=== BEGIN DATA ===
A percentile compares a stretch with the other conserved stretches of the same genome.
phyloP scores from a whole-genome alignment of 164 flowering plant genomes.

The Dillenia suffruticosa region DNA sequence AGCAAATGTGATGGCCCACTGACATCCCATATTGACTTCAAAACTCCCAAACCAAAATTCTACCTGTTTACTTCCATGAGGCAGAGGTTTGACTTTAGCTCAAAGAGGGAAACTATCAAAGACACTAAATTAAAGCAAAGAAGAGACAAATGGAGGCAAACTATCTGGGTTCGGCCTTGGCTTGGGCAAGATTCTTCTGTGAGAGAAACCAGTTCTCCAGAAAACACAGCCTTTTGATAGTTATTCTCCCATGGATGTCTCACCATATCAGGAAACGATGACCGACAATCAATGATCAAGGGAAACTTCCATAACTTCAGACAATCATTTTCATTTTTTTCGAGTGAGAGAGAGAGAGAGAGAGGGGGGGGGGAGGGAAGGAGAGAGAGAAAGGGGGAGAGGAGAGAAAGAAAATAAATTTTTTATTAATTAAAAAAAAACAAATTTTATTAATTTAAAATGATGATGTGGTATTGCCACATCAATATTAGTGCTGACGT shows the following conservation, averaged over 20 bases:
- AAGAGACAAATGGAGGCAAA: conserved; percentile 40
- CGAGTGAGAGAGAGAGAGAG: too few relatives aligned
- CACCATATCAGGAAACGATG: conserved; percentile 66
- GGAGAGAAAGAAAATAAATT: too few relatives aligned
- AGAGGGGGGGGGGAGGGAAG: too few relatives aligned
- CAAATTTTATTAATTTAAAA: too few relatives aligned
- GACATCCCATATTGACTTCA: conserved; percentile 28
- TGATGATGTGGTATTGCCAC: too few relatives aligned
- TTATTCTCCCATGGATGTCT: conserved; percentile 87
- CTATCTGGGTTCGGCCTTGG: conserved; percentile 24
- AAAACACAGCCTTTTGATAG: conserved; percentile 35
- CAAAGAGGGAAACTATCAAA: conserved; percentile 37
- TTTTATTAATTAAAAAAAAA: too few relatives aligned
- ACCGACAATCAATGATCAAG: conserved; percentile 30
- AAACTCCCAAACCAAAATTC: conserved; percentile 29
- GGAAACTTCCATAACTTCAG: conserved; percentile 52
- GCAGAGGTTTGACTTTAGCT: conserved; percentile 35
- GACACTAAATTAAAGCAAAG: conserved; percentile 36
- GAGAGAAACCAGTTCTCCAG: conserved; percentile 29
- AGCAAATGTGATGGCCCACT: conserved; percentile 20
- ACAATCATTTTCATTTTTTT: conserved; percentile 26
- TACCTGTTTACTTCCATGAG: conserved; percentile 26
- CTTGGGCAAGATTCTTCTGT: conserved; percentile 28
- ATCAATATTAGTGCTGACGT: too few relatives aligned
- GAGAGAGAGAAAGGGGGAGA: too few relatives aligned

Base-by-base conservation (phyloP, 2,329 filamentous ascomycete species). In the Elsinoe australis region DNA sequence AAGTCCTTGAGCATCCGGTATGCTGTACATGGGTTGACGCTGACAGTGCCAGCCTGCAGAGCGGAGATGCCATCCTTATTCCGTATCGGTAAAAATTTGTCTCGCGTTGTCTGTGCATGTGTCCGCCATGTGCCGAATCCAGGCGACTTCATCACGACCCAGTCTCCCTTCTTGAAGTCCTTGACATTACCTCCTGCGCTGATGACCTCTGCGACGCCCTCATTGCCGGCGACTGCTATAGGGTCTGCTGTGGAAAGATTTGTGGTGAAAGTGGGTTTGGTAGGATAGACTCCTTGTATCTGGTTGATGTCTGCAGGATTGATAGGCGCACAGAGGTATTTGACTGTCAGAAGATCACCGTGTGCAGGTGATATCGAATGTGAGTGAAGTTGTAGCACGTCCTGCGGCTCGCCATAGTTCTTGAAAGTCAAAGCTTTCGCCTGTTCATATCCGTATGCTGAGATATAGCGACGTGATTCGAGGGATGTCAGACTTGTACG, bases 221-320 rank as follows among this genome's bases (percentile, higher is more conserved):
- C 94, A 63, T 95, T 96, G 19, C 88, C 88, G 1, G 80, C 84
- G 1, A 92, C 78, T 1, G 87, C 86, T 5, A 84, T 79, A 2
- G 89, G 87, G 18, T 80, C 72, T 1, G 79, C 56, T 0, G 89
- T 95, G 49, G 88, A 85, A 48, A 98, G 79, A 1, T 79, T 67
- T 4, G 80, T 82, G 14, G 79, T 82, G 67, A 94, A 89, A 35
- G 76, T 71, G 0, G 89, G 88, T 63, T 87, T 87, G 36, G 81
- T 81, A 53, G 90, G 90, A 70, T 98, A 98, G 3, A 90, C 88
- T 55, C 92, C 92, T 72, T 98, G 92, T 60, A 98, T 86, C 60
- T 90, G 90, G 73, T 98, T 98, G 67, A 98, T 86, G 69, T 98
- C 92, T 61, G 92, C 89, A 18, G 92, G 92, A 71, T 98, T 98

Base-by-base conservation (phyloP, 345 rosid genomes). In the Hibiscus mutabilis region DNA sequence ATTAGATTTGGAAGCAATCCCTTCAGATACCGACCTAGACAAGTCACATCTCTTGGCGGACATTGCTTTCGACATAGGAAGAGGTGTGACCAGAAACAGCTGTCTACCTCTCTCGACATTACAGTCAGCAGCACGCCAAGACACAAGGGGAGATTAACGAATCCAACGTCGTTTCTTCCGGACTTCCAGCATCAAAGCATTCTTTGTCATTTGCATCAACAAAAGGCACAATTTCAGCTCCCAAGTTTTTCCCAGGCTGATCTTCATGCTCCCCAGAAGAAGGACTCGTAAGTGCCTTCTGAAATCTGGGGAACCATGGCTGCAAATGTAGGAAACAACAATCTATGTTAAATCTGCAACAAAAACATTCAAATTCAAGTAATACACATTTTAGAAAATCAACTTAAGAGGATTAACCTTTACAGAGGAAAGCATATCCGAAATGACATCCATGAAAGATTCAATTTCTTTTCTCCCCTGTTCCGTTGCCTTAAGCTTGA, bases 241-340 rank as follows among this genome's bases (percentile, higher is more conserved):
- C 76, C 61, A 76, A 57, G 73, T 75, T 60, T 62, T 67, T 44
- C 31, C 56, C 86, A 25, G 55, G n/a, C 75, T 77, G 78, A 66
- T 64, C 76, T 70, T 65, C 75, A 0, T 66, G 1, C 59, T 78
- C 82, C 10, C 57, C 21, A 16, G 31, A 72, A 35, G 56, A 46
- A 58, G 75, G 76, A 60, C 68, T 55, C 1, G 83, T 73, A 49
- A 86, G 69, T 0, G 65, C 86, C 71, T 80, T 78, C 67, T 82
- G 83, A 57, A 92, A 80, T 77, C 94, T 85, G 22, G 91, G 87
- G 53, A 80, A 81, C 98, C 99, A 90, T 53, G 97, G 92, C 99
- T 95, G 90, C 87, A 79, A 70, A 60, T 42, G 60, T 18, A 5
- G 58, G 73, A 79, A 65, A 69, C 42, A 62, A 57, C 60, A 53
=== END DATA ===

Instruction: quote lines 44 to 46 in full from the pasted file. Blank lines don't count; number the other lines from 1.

- C 82, C 10, C 57, C 21, A 16, G 31, A 72, A 35, G 56, A 46
- A 58, G 75, G 76, A 60, C 68, T 55, C 1, G 83, T 73, A 49
- A 86, G 69, T 0, G 65, C 86, C 71, T 80, T 78, C 67, T 82